“YOUNGER” Moves TV LAND in a NEW DIRECTION!

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This past winter TV Land signaled a shift in its original programming strategy when it debuted the Darren Star sitcom “Younger,” starring Broadway star and TONY winner Sutton Foster.  The single-camera comedy is a far cry from the traditional multi camera sitcoms the network has offered in the past (“Hot in Cleveland,” “The Exes,” etc.). The premise is built around Liza Miller (Foster), a 40 year-old divorce mother who is desperate to get back into the workforce. Liza left her career in publishing fifteen years ago and after a series of interviews she realizes returning to the workforce won’t be easy.  After a 26 year-old tattoo artist mistakes her for being his age, Liza and her friend Maggie (Debi Mazar) concoct a scheme for Liza to pretend to be 26 to land a job and through the magic of television, it works!

“Younger” benefits from casting Sutton in the lead role, as she’s able to pull off playing under 40.  I thing 26 is a stretch but because she brings so much emotional depth to the role, it becomes very easy to buy into the premise.  The show aims to be a present-day basic cable version of “Sex and the City” (also from Darren Star).  It’s not “Sex and the City” but that’s not a bad thing. “Younger” is a show where the initial setup drives the character while the characters on “Sex” drove the plot.  But “Younger” does get you to care about the character’s and their journeys.  With strong writing and nuanced performances from Sutton Foster and Hillary Duff (Liz’s co-worker turned bff) it becomes easy to be drawn into their world.  The show accurately captures the disconnect between Millennials and Generation X. The younger group has no understanding or appreciation of those who came before them while the older set realizes adapting to a world filled with technology-based relationships is the new norm.

One of the fun aspects of season one of “Younger” is Liza’s “Devil Wears Prada” relationship with her boss Diana (Miriam Trout). Although the two are actually the same age, Liza’s easily believed lie about her age makes Diana instantly judge Liza as just another vapid twenty-something who doesn’t know or value the meaning of hard work. But, since Liza is really older, she’s able to help Diana through personal and professional tribulations. The show is smart in that Diana is not presented as a one dimensional villain, but as a multilayered woman.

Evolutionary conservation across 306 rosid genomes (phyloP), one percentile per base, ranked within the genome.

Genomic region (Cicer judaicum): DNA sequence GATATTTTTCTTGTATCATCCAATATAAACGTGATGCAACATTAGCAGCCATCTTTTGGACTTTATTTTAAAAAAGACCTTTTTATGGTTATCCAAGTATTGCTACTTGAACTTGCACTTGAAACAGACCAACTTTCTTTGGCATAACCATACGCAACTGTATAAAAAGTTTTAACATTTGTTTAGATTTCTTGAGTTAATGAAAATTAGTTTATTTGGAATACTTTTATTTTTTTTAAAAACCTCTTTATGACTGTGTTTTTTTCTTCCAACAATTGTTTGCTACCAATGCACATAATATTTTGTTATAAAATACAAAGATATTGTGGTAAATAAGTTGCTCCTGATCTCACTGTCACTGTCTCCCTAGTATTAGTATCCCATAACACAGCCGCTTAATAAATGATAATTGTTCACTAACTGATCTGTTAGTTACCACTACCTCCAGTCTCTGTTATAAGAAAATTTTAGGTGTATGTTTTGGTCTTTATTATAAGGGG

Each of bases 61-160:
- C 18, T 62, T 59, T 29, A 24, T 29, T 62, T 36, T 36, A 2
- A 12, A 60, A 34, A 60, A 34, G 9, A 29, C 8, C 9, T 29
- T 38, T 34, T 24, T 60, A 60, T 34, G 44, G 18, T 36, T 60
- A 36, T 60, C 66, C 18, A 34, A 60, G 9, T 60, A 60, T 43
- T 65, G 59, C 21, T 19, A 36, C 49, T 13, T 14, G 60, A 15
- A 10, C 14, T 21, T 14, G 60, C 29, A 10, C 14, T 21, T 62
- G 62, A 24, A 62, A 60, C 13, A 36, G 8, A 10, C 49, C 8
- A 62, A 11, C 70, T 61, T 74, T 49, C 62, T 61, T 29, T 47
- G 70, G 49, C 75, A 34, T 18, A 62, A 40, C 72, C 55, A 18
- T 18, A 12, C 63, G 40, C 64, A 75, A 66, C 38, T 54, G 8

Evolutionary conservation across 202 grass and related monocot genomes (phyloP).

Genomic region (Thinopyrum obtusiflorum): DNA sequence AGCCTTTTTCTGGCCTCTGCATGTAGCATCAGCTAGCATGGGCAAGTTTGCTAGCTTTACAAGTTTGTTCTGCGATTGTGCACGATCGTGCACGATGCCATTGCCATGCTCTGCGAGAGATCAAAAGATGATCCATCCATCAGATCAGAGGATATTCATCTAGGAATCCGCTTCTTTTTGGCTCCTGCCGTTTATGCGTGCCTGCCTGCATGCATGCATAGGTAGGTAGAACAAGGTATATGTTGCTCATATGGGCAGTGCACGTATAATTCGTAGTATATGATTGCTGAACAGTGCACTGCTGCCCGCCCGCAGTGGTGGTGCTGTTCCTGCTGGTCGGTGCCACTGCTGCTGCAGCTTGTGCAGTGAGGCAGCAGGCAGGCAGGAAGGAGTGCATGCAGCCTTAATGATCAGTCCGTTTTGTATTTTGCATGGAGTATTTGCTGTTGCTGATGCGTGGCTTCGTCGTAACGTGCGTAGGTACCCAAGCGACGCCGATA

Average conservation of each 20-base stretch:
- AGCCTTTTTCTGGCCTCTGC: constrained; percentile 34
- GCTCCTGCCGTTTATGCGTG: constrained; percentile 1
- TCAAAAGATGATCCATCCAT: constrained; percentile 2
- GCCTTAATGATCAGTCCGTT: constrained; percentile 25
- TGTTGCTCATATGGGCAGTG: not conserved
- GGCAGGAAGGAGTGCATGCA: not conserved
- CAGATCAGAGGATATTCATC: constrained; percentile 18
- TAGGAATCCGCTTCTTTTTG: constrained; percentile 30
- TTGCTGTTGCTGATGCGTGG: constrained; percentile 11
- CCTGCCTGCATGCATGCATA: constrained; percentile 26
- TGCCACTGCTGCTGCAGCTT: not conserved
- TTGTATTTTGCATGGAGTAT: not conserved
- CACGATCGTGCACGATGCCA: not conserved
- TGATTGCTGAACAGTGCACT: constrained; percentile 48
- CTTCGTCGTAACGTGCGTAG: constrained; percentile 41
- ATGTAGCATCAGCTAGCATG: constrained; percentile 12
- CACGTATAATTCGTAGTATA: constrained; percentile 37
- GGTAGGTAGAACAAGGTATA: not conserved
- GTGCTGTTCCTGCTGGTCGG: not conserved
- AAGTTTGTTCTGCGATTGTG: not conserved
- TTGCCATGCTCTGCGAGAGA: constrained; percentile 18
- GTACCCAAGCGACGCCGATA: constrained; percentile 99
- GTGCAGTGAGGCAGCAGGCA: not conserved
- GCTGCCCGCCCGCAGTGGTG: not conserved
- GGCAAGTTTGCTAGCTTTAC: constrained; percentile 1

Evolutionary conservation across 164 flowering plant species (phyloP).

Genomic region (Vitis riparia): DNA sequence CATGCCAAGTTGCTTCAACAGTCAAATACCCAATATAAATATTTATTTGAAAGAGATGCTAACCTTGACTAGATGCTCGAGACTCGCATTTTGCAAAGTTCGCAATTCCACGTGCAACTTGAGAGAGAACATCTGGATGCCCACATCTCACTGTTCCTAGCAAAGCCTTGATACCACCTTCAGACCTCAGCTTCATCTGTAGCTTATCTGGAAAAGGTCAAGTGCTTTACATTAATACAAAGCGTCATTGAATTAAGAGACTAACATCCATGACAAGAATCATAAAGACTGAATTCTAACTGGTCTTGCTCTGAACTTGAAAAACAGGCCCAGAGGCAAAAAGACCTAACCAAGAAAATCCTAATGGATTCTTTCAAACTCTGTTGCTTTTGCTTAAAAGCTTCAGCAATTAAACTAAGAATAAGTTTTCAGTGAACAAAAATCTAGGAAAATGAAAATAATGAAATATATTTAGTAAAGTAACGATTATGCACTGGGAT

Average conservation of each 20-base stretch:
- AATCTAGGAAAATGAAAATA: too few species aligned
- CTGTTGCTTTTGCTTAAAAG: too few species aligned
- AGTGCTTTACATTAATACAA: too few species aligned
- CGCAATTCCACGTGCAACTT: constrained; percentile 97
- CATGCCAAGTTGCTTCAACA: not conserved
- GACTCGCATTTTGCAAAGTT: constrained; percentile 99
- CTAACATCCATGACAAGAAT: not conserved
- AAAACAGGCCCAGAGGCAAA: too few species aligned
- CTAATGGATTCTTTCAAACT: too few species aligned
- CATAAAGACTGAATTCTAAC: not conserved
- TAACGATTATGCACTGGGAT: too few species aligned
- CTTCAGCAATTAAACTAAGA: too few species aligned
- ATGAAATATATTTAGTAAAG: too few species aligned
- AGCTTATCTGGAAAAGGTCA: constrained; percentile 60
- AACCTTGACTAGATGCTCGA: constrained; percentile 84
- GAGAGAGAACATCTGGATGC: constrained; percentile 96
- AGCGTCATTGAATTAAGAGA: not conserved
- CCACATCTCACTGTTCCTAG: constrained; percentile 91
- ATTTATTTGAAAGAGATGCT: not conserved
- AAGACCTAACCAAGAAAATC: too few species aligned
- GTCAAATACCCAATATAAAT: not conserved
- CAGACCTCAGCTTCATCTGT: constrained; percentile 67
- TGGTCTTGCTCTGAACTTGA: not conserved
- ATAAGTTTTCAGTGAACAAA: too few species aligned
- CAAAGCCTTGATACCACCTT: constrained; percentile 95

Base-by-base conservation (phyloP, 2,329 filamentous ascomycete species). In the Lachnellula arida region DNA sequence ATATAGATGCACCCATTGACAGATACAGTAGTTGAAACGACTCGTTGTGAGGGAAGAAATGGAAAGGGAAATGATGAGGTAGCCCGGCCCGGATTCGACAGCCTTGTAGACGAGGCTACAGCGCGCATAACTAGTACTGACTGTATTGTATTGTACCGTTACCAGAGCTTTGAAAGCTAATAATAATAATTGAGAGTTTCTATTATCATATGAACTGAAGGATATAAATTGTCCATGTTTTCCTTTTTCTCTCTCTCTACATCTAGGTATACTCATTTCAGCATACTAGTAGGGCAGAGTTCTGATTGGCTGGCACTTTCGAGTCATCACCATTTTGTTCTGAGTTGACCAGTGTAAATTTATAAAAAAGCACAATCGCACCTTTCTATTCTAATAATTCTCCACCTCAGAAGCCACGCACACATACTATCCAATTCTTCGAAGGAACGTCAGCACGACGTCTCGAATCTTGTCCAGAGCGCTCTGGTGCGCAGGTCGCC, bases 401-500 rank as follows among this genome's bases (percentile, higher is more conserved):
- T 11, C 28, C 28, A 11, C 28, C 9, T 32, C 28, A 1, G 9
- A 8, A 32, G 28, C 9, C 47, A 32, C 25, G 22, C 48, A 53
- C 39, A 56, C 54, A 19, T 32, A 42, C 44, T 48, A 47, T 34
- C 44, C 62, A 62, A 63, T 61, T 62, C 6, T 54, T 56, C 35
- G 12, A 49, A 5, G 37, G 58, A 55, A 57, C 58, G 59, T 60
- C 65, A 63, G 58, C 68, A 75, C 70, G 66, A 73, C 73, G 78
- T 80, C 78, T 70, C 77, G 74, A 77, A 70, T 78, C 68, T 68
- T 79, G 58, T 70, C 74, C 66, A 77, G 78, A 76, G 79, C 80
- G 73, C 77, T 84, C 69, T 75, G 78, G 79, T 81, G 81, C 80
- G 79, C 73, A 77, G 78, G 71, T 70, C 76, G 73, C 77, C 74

TV LAND allows “Younger” to deliver a lot of sex talk with some sex on the side. While there’s not a lot of gratuitous nudity, there is frank language, as has become de rigueur on basic cable.  Liza embarks on a relationship with the aforementioned sexy tattoo artist, Josh (Nico Tortorella).  It’s fun watching 40 year-old Liza pretending to be 26 and immersing herself in Josh’s world trying to navigate the language, activities (dodgeball anyone?) and sexual fluidity. The series is also setting up a love triangle between Liza, Josh and her more age appropriate publisher Charles Brooks (Peter Hermann).

If and when Liza’s big secret is revealed to her new work family, it will be interesting to see if her talent as a writer/editor will allow them to look past her deceit or have her blackballed from the publishing world entirely. I have a hard time seeing “Younger” running for as long as five years on its initial premise, but I’m interested to see how season 2 plays out. Again, Sutton Foster is so engaging in the role that I want to buy into the premise no matter how silly the set up.

Here’s a look at “Younger”: